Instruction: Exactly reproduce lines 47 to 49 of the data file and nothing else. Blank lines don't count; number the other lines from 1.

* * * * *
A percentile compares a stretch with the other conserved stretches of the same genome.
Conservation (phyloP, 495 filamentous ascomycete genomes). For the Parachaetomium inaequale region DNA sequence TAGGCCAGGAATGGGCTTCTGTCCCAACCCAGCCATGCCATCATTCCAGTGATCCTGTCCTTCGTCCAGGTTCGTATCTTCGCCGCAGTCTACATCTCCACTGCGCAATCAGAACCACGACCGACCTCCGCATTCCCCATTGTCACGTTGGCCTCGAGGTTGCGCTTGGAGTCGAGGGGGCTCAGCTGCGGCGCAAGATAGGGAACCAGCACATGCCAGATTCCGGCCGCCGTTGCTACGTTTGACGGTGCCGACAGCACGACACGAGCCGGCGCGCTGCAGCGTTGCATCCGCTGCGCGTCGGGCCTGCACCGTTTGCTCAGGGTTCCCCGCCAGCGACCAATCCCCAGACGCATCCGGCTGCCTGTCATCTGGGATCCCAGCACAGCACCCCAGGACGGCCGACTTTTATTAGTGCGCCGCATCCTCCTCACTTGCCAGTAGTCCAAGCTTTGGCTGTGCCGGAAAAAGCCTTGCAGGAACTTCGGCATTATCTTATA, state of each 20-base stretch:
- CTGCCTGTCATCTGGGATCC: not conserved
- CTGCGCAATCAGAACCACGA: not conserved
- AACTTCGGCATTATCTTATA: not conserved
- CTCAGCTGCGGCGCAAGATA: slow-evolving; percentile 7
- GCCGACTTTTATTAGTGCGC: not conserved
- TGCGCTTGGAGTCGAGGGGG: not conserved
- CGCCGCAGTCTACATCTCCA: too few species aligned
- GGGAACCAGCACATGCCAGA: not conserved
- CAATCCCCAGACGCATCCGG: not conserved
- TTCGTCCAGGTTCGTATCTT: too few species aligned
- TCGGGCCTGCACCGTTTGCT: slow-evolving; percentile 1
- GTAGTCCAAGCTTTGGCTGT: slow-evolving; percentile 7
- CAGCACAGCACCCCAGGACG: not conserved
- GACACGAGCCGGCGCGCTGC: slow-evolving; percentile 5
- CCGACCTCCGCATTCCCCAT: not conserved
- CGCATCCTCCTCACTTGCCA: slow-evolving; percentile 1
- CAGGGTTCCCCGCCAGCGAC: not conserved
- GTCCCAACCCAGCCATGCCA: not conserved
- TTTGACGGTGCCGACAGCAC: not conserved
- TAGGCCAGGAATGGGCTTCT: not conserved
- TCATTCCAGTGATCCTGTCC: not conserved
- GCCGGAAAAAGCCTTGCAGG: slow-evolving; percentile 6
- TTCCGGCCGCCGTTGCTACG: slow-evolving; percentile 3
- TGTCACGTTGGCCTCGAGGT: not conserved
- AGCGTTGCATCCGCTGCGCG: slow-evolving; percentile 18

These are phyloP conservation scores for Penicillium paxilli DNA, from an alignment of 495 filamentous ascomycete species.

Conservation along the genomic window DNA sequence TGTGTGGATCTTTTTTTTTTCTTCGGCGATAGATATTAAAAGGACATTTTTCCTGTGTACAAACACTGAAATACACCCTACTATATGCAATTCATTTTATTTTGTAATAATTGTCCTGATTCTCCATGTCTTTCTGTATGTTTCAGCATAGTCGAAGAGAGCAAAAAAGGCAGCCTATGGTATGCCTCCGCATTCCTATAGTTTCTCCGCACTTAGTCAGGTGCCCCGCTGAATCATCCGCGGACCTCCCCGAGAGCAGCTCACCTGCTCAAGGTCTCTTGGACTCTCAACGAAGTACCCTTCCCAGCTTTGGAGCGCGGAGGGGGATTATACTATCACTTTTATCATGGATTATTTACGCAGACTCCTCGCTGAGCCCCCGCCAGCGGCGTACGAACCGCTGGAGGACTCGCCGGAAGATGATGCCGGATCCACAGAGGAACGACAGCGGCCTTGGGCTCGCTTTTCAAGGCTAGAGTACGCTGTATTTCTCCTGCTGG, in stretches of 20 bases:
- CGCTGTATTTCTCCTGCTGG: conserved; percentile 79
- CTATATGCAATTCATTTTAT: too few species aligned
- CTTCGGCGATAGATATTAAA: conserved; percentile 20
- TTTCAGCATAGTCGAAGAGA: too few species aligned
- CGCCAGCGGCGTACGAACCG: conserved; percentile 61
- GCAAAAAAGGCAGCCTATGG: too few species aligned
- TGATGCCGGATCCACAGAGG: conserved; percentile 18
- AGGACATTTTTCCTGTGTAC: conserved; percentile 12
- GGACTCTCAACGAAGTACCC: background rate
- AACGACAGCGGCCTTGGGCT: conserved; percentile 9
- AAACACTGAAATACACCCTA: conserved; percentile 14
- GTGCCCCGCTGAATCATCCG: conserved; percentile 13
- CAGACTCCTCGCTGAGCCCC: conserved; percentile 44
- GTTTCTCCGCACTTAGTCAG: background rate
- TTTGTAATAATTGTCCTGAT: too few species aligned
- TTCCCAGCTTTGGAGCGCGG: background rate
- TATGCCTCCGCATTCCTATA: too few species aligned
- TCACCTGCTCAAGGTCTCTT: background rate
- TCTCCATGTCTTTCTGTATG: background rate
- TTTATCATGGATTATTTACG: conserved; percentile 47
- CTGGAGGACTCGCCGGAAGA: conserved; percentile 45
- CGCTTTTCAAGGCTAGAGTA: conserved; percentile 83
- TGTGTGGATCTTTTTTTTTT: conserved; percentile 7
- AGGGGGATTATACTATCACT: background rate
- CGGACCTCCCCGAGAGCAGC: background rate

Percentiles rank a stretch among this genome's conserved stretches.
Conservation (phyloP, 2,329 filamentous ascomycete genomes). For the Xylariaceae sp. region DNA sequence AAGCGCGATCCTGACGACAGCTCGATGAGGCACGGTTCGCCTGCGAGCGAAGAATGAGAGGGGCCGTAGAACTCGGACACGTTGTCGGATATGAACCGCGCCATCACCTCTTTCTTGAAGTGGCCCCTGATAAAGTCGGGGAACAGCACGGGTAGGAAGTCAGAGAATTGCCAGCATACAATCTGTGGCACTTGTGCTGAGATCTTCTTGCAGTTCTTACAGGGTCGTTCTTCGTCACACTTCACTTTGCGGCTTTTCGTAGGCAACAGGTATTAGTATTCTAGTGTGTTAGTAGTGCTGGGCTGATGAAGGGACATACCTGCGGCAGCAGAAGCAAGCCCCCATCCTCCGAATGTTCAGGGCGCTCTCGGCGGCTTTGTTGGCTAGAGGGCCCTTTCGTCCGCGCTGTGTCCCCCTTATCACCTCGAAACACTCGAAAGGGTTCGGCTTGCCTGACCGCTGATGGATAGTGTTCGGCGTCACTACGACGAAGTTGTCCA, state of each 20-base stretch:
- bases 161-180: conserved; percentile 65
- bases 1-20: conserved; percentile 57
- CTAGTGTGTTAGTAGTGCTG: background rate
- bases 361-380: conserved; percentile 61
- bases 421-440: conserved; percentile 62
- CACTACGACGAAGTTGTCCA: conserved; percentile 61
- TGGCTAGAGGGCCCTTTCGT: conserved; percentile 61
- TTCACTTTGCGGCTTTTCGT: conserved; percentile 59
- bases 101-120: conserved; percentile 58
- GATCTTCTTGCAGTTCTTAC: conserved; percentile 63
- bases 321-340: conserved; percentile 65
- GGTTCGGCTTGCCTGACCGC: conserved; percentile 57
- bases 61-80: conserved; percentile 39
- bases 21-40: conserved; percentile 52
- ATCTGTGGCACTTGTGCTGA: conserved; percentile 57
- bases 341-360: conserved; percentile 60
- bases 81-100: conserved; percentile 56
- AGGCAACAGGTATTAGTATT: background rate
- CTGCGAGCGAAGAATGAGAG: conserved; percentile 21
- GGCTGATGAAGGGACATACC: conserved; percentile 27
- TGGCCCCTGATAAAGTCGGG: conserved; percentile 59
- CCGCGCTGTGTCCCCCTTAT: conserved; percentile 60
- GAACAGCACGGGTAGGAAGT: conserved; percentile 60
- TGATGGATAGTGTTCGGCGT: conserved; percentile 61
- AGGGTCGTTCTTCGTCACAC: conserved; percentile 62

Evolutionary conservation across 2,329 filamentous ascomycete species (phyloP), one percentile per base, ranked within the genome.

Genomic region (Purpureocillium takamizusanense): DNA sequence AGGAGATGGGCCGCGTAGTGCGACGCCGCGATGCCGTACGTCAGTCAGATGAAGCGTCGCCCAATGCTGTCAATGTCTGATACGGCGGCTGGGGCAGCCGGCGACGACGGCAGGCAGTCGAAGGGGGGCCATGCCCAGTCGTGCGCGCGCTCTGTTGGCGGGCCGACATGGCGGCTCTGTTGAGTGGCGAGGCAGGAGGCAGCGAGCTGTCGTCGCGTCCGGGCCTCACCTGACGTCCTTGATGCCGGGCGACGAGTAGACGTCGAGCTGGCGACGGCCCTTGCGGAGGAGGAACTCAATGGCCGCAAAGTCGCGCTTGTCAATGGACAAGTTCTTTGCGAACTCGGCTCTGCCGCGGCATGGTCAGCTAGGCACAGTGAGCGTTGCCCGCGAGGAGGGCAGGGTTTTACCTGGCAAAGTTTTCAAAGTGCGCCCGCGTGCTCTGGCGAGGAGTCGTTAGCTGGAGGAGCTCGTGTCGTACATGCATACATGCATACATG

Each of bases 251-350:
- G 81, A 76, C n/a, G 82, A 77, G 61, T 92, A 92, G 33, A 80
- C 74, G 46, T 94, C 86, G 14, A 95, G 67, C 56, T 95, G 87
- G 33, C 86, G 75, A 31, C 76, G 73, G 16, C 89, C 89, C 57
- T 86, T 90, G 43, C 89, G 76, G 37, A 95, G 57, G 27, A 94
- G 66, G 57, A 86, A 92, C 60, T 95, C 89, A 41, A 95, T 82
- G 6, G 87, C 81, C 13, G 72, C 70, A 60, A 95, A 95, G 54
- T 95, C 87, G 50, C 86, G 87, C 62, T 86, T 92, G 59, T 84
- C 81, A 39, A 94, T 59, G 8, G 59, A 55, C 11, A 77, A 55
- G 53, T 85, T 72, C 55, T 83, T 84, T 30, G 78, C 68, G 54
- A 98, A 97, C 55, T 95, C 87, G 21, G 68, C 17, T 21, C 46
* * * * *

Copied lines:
- TCACCTGCTCAAGGTCTCTT: background rate
- TCTCCATGTCTTTCTGTATG: background rate
- TTTATCATGGATTATTTACG: conserved; percentile 47